The nearest stations are Artarmon and North Ryde. Crossing Epping Rd to get to North Ryde station requires patience. Lane Cove National Park can be reached by going past North Ryde station and riding down the quiet road on the side of the cemetery. The trails in the national park at this end are shared roads only.
Extensions to This Trail
Its hilly and tough to work out which road or path to go down to get from the Harbour Bridge to Greenwich Ferry Terminal. But the views are FANTASTIC. Best Sydney Harbour Bridge views, great Opera House views, views of Balmain and even the Anzac bridge. And then there are a few really nice parks that you can casually ride through and quite a number of coffee shops on the trail.
I think its better to ride the back roads and little paths between Waverton and Greenwich Wharf and do Milsons Point as part of bridge Darling Harbour combo. I have put the Greenwich section on my map in pretty good purple >>>
There are a number of stations nearby including St Leonards, the super positioned Wollstonecraft with its cute little coffee shop for humans and dogs next door, Waverton and Milsons Point.
Challenge: Cycle from Greenwich to Woolwich
The purpose of this trail is to do a loop from Greenwich to Woolwhich and use the ferry to return. Check your Ferry times before you start to make sure its available. On weekends its once an hour. The next criteria is to stay off River Rd because its one of the worst roads to ride on in Sydney. No verge, steep hills, fast commuters.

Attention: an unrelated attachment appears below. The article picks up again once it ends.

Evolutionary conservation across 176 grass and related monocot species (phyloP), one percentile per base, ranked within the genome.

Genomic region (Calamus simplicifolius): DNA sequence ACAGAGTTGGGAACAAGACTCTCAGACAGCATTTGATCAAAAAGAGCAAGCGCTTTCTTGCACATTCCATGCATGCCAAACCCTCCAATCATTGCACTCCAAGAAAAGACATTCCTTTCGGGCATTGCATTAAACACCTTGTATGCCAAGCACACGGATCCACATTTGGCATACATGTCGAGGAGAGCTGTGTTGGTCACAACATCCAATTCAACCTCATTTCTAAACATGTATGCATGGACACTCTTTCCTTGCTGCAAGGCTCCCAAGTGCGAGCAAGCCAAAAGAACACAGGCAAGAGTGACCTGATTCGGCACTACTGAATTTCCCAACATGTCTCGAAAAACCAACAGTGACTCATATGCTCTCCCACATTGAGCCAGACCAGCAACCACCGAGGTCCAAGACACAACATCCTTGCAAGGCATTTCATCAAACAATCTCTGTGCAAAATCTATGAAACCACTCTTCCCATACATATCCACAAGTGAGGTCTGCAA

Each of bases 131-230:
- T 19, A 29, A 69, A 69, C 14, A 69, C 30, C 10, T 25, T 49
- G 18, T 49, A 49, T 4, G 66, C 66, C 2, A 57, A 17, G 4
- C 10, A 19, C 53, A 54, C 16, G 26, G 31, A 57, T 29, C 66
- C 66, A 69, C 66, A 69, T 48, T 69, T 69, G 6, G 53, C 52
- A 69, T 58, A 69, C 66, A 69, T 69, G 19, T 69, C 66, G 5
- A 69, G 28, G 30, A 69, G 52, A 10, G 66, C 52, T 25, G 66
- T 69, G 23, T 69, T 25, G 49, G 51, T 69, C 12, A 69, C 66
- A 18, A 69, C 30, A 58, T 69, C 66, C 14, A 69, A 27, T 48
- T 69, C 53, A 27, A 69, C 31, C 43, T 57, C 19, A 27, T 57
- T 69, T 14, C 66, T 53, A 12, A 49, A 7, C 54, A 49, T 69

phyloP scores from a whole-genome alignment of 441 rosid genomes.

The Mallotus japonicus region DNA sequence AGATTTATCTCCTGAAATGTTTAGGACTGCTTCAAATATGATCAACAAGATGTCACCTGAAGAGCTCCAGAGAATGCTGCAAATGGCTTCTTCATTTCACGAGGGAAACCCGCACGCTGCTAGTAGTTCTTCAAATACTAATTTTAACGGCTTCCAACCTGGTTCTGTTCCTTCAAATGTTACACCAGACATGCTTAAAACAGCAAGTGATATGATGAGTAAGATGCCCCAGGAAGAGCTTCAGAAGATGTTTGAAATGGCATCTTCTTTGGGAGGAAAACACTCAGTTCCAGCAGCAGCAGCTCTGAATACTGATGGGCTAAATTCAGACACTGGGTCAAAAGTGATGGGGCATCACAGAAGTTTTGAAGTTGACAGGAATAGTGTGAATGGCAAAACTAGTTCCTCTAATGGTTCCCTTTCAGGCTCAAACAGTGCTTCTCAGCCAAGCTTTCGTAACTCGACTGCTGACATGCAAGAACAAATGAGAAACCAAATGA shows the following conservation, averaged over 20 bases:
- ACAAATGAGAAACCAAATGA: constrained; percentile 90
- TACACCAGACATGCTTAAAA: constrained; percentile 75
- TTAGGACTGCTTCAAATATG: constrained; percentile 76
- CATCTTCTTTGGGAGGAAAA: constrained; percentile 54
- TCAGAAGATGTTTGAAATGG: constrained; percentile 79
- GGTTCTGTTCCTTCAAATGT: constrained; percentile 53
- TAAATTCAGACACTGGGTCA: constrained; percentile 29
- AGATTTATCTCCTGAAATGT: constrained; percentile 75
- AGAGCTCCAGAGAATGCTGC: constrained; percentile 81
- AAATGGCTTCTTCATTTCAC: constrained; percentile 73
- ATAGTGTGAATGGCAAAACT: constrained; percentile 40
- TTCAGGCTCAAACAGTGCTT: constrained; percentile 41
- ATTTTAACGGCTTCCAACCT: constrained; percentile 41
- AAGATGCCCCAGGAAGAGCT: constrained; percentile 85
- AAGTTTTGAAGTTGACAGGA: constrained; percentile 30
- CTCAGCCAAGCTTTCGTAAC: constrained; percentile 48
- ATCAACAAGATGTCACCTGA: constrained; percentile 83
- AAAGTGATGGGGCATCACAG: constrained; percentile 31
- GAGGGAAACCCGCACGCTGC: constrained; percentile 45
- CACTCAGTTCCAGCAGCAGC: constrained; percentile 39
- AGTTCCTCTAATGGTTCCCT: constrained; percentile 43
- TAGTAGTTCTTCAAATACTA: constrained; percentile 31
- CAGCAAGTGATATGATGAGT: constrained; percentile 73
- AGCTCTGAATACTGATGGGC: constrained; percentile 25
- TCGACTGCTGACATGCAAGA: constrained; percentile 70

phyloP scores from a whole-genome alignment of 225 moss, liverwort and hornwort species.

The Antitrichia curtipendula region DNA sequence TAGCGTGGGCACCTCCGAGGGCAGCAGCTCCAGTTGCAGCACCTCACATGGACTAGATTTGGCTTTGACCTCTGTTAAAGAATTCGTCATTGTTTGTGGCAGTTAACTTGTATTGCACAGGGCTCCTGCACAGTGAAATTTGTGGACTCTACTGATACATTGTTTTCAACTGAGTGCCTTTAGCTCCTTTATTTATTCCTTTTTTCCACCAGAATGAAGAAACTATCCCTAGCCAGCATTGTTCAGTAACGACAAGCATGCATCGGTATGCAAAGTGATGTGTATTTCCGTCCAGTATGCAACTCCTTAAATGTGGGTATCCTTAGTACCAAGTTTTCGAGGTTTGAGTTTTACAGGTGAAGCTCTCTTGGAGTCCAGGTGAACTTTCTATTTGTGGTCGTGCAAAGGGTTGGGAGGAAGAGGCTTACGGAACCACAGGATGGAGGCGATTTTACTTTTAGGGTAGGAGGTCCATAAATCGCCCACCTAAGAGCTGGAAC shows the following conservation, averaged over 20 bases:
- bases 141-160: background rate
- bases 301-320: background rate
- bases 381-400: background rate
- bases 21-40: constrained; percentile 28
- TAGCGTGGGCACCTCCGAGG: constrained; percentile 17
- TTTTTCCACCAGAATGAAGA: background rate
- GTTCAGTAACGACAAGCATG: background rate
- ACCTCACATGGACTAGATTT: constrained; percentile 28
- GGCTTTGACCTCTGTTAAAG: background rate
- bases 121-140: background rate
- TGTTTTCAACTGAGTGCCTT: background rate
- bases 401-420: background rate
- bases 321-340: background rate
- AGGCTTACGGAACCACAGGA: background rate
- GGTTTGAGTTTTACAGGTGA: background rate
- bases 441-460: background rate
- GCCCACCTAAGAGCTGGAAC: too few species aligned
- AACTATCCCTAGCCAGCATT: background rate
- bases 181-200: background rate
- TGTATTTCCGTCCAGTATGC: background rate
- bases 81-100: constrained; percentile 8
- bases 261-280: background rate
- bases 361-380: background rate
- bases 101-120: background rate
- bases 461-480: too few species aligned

So the trail as mapped in thin black has about 400m of walking your bike including steps or rocks on forest paths. Maybe 100 steps in total. It was hard with the eBike in walk mode.
Alternatives. Join the northern side of River Rd at St Vincents rd and ride the footpath. You could skip tamborine park which is easy walking on a bush trail and go up River Rd West
This is not a trail for teenagers, anyone with fear of roads or anyone who has a poor back or any day the ferry isn’t working.
Distance: 15km one way
Rated: Hilly and technical with roads
You can to ride from Epping Rd near the Maquarie University down to Ryde on a safe shared path. If you have your rail pass or strong legs you can head down to Rhodes station as per the map. Its quite steep so getting up is a challenge and the train stations are not well positioned UNLESS you came from St Leonards on Epping Rd as the Rhodes line goes though St Leonards and Artarmon and its express to the city.
Pictures of the Ryde from Epping Rd across to Ryde and then down to Meadowbank and across to Rhodes Station.
Pictures from Epping Rd around to Macquarie University and past the shopping centre as per the map.
Riding from Chatswood to Epping is quite possible. The hill down from Chatswood station is very steep but well setup for bike riders. Lane Cove National Park is so good and the ride through Macquarie Park to Epping is mostly off road or well protected from cars. Hilly though. Here is the new map>>
Plus these pages …